Posted on Dec 29, 2005
Insurance agents are quick to point out that a person’s chances of being disabled for three months or more are much higher than the chances of dying during that person’s working career. You make sure that you have life insurance. Why not make sure you have disability insurance to cover a risk that is much more likely to occur? So goes the sales pitch.
It’s true that your chance of being disabled for an extended period is quite a bit higher than your chance of dying before age 65. But that doesn’t necessarily mean you should be quick to buy disability insurance that covers you for more than the first year or two.
Disability policies typically provide two types of benefits: short term payments and long term payments. Short term is usually for the first six to eighteen months of disability after which, if you are still disabled, long term benefits kick in. For both, the policies usually pay between 60 – 70% of the insured person’s base compensation. In addition, many disability policies, and almost all offered through your employment, contain Social Security Disability Income (SSDI) offset provisions. This means that insurers will offset against your disability claim any money you end up receiving from SSDI. If you receive additional Social Security disability benefits because you have dependents living at home, disability policies usually allow the insurer to offset those benefits too. Generally a person can’t qualify for SSDI unless and until they have been out of work for more than a year and are not likely to return to a meaningful job.
What this means is that for folks earning no more than $2,000 to $3,000 a month, money spent to buy disability benefits beyond a period of from 18 to 24 months where the policies contain SSDI offset provisions is probably wasted money. You can see why by looking at the following hypothetical.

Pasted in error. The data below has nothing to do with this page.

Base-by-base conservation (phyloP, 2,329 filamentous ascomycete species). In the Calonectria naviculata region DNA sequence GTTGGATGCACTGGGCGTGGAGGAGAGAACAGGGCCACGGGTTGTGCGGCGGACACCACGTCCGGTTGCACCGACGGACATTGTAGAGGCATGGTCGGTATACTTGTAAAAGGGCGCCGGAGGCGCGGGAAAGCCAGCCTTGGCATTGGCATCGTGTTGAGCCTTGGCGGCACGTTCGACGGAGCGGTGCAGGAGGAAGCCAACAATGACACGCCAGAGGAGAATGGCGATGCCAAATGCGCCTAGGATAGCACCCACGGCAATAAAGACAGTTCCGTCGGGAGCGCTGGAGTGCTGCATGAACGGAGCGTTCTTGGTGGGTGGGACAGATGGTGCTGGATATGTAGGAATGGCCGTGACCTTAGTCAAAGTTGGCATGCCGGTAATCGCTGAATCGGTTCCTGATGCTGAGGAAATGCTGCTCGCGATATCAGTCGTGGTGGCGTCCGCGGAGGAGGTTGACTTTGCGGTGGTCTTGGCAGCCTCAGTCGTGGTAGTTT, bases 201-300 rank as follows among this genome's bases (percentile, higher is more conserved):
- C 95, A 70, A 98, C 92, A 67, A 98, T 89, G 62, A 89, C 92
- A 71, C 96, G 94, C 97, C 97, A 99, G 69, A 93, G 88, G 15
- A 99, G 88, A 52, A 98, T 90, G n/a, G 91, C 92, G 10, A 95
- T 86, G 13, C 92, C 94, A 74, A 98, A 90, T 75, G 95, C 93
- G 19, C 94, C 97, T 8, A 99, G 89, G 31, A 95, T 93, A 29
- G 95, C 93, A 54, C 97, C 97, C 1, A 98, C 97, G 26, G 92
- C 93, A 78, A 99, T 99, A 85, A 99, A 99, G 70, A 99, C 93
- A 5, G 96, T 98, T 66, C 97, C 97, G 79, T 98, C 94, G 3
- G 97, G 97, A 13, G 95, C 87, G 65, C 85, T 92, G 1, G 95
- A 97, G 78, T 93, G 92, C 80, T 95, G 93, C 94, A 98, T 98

Let’s say you’re 45 years old, earning $2,500 a month and you are diagnosed with severe rheumatoid arthritis. It’s not immediately apparent that you are going to permanently disabled but after 18 months off work with steady degeneration in your physical condition, you feel worse than ever and your doctor tells you you’re not ever likely to go back to meaningful work. Your disability policy pays you 66.6% of your gross wages, $1,666.00 per month, and has an SSDI offset provision. When it becomes clear you are probably not going to be able to return to work, you apply for, and eventually receive, SSDI. How much you receive in SSDI will vary depending on how much you’ve contributed to the Social Security system over your working career. But it can easily be as high or higher than the amount of your disability policy payment, especially if you receive dependent benefits. And your disability insurer will insist on offsetting, dollar for dollar, all money you get from SSDI. If you receive $1,500 in SSDI, you will get only an additional $166.00 from your disability insurer. You can easily end up with the disability policy payments being almost completely eaten away by the SSDI offset. The fact that many disability policies specifically say that you are entitled to a minimum benefit of $100 a month even if the SSDI offset is greater than the policy benefits will be small comfort to you.
So, here’s the bottom line: disability insurance is a very important financial planning tool for individuals who are unable to work for up to a year or two. It often takes that long or more for an SSDI claim to be processed and approved. During that waiting period, short term disability payments can be a critically important lifeline until you either get back to work or qualify for SSDI. And long term disability is important even after that, and even after taking a hefty SSDI offset into account, if you are a high wage earner and need to make up the difference over the long term between relatively low SSDI benefits and what you were making at your high income job. That’s why insurance agents sell a lot of disability insurance to doctors, lawyers, mid and upper level executives, key employees and other high earners. But unless you are earning more than the average range of compensation in this country, disability insurance that covers you for more than a couple of years is usually money down the drain if it is provided through a policy that has an SSDI offset provision. You would do better to take the money you pay for long term disability each paycheck and put it in the bank.
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- ?I have been awarded Social Security disability benefits. But the insurer of my disability policy has denied my claim. Can the insurer do that?
- ?I already have a lawyer working on my social security disability claim. Can't that lawyer handle my disability insurance claim too?
- ?What issues do you see in life insurance claims?
- Posted on 04/24/2006 Eliminating Discretionary Clauses in Insurance Policies